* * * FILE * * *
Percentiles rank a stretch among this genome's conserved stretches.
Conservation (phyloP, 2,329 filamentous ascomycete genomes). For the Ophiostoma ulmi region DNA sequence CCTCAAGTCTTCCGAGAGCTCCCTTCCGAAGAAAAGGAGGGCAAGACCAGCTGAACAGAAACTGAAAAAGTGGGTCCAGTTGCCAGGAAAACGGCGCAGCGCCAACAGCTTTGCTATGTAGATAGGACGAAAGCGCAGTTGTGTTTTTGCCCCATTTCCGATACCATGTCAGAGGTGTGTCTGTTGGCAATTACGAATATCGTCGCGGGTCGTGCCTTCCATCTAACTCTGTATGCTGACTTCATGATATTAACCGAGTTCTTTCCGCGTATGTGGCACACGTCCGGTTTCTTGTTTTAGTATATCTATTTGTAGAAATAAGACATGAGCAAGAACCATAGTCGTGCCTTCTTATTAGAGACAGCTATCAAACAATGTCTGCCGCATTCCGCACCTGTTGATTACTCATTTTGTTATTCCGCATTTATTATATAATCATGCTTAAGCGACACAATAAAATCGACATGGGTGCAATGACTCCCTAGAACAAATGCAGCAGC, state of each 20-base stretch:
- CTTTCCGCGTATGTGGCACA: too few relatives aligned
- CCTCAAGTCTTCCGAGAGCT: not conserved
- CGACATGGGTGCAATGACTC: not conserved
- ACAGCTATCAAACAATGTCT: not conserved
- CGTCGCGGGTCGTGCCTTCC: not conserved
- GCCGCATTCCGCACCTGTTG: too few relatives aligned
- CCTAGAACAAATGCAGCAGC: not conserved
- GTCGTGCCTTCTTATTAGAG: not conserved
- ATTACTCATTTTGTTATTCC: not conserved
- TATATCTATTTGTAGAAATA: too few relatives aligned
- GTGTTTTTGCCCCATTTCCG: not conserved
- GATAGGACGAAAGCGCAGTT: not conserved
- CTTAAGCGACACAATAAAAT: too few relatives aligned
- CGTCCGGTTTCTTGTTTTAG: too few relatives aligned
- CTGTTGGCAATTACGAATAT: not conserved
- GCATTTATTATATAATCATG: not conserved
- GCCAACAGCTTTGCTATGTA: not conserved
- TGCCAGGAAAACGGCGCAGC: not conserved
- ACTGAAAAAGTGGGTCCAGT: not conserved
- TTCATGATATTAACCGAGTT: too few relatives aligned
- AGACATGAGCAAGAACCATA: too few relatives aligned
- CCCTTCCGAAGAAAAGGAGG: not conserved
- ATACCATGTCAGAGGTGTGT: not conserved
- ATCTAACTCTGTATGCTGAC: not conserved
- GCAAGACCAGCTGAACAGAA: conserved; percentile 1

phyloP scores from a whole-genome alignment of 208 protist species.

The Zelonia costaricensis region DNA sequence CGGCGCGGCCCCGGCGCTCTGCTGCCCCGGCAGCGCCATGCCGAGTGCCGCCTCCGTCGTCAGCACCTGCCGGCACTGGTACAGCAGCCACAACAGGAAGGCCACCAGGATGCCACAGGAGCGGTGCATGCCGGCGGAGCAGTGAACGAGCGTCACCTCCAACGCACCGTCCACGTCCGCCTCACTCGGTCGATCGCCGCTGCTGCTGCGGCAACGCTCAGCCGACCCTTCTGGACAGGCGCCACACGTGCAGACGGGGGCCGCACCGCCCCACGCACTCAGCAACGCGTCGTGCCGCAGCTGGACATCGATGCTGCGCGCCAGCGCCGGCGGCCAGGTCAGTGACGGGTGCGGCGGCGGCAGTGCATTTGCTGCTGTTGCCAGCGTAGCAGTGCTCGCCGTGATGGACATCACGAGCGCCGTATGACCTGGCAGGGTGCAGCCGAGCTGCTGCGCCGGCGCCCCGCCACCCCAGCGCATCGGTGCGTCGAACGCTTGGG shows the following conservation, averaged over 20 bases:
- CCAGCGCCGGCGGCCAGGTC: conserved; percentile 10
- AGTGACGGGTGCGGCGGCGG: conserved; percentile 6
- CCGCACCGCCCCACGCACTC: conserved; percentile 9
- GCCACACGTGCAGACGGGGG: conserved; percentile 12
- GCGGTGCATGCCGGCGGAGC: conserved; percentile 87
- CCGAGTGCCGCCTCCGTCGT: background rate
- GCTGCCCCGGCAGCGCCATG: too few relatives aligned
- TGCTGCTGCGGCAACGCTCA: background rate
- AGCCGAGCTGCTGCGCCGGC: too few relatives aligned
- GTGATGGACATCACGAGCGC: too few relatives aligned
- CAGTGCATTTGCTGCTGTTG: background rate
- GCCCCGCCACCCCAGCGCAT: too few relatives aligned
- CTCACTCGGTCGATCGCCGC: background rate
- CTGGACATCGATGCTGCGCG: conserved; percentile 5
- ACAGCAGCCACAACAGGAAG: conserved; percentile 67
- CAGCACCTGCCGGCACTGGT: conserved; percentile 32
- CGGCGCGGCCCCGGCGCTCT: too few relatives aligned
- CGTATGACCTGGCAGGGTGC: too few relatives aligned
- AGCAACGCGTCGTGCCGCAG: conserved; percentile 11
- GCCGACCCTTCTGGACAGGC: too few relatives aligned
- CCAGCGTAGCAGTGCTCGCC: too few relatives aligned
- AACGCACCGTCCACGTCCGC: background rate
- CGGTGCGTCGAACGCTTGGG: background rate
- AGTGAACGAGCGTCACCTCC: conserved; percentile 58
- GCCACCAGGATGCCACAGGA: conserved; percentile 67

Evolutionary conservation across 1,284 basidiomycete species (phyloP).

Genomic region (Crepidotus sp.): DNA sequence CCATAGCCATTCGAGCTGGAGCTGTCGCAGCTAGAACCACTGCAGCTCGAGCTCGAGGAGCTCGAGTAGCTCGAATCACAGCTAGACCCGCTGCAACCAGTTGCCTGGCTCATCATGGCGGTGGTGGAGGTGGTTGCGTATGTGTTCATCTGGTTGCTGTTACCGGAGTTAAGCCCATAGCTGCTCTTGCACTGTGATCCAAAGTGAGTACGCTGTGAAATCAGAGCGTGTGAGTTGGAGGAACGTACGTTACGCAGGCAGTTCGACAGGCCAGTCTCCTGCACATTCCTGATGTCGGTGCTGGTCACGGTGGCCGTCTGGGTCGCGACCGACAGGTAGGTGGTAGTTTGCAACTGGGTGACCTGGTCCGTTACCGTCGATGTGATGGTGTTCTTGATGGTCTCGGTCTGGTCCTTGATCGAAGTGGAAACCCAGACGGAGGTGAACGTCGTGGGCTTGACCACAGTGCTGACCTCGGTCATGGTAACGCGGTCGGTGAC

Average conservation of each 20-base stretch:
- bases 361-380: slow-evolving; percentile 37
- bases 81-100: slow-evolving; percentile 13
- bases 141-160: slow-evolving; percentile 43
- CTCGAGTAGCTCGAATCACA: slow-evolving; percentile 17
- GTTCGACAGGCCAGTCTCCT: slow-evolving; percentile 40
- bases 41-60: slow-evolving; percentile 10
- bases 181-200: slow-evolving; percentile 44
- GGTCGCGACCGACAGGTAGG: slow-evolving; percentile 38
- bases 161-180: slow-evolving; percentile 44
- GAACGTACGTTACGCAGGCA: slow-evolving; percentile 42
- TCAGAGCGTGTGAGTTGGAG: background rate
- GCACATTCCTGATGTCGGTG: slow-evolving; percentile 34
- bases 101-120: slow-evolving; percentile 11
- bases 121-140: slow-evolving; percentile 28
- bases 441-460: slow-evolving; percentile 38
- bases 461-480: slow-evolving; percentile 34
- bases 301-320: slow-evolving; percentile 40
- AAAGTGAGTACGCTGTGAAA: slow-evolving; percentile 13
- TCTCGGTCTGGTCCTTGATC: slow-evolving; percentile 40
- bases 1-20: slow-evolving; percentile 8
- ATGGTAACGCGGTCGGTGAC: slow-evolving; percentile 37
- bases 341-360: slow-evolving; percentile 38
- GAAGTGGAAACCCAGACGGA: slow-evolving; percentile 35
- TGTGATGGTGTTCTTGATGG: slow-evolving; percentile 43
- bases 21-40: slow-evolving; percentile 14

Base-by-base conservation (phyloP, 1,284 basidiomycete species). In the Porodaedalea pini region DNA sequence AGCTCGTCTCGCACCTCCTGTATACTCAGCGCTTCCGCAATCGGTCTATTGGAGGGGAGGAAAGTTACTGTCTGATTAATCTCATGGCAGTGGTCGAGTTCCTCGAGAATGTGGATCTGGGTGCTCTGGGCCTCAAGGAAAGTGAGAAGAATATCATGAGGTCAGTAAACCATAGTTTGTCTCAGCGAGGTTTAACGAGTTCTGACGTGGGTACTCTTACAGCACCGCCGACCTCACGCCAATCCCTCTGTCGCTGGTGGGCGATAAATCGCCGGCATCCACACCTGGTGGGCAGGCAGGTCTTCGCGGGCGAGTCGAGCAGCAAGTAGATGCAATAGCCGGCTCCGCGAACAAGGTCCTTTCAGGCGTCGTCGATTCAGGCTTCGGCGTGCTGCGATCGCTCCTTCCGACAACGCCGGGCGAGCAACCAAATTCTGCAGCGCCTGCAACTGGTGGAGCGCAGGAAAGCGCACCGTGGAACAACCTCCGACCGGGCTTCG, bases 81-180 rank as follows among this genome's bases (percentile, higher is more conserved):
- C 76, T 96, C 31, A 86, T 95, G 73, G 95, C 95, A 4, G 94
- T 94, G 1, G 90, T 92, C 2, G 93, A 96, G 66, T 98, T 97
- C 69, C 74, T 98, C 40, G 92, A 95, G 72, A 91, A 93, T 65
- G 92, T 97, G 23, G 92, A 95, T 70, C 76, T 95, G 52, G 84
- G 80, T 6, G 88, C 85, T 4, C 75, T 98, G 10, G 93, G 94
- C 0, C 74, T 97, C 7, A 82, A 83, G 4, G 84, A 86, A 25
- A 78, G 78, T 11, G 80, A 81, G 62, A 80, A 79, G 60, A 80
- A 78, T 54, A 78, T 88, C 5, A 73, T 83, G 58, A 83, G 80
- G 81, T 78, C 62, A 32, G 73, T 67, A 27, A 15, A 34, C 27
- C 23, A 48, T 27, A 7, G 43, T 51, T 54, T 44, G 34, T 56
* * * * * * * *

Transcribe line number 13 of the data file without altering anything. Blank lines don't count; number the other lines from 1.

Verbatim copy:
- GTGTTTTTGCCCCATTTCCG: not conserved